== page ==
Happy Monday, y’all! This weekend I got two projects almost finished — my niece’s bedroom built-ins and my buffet makeover. I thought for sure I’d have one or the other to show you today, but try as I might, I came up short on both. On my niece’s built-ins, I still have a bit of caulking to do, and then it needs two coats of paint. On my buffet, I still need one coat of paint on the drawers and doors, and then I need to figure out what to do about replacement hardware. I couldn’t find anything at Home Depot that fit (or that I even remotely liked for that buffet), so today I’ll head to Lowe’s and some local places to see if they have better hardware. But I’ll definitely have both of those projects finished this week to show you.
So today I want to answer a question that I get fairly consistently, and that’s about the decorative moldings and trims that I use for my projects — how I select them and how I use them. I thought I’d just share my favorites (believe it or not, I only just a handful of go-to trims — maybe three or four at the very most) and show you how I’ve used them on past projects. I always buy my moldings from Home Depot, but I’m sure that Lowe’s and other home improvement stores have similar items. As long as you know generally what to look for, you should be able to find similar items at any big box home improvement store.
1. Small Cabinet Trim
One of my favorite go-to trims is this small pine cabinet trim.
It’s sold by the 8-foot piece (not by the linear foot), and it’s just over 1/2-inch wide. It has a flat back, so you can attach it to the face of drawers, cabinet doors, and anywhere else you need a narrow trim, and it also comes unprimed, so you can stain it or paint it. This trim is so small that it’s best to use a new, very sharp blade on your miter saw to cut it, or else you’ll end up splintering the pieces and wasting money. Also, I always attach this trim with the smallest finishing nails possible (based on the tools available to me). Since my smallest nail gun is an 18-gauge gun, I generally use 18-gauge 1-inch finishing nails. And wood glue, of course. 🙂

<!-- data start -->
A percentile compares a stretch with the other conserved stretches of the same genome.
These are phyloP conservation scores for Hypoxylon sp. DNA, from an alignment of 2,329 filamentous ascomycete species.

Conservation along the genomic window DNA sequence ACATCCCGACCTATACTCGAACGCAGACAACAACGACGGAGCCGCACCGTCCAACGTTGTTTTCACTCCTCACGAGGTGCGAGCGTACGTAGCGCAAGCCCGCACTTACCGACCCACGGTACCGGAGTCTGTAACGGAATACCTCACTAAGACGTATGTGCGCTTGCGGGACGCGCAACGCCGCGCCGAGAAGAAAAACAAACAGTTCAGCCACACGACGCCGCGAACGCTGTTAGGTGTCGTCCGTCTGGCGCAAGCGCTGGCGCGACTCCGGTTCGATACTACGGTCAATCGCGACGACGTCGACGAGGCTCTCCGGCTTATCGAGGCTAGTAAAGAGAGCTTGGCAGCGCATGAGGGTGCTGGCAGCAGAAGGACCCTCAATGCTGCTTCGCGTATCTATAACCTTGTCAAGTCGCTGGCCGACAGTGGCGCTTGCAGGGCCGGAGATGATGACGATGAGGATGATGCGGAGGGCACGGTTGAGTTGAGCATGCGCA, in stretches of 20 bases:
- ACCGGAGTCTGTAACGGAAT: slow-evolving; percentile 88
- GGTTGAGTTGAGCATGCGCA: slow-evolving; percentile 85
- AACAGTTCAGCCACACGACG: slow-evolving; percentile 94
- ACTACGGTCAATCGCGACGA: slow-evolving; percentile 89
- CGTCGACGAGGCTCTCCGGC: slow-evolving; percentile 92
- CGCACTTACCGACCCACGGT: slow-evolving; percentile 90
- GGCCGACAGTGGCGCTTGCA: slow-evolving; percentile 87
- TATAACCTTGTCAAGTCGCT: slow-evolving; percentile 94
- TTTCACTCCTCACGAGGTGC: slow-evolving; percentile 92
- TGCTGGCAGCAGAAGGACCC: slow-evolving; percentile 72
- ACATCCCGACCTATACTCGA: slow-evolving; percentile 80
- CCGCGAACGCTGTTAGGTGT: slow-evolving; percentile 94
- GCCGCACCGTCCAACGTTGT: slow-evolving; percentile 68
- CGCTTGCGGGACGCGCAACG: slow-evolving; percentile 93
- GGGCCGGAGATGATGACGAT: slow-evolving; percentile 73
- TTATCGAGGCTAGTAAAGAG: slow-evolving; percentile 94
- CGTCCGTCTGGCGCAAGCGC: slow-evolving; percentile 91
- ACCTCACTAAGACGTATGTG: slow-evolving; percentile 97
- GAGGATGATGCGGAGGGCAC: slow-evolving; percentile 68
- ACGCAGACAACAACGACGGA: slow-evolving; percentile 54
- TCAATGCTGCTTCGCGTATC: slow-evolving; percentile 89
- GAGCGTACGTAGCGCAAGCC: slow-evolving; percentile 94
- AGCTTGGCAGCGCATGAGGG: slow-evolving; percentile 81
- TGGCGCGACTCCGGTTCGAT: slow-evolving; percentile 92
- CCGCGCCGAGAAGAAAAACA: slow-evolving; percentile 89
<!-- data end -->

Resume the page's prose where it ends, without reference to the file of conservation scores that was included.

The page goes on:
Here are some examples of how I’ve used this trim:
After adding the decorative panels to the sides of the bathroom vanity using 1/4-inch plywood, I used the small cabinet trim on the front edge of the vanity to cover the raw edge of the plywood.
I used it on my headboard, attached as a small “frame” for the vinyl and nailhead trim.
I used it on my rolling doors to cover the area where the MDF fretwork piece was attached to the door. I had some small gaps between the fretwork and door, and neither of those things were cut perfectly straight, so it looked very unfinished. The trim covered it and gave it finished look.
And most recently, I used this small trim to make a very simple and easy drawer front for my niece’s built-ins. I just used 1/2-inch plywood for the drawer front, and then used two pieces of the small cabinet trim on each of the four sides — one piece on the outer edge of the plywood to cover the raw plywood edge, and one piece on the face of the plywood to add more of a decorative look. These aren’t finished yet (still need caulk and paint), but you can see the two layers of trim on each side.
I’m sure I have many more examples of this trim, but you get the idea. If I need something small and decorative — often to cover the edge of raw plywood, or cover the area where two pieces of other materials meet (like on the rolling doors) — then this is my go-to trim.
2. Panel Molding
This unfinished pine panel molding is, without a doubt, my #1 favorite go-to trim for just about all of my projects. If I had to guess, I’d say it appears on at least 75% of the wood items I build.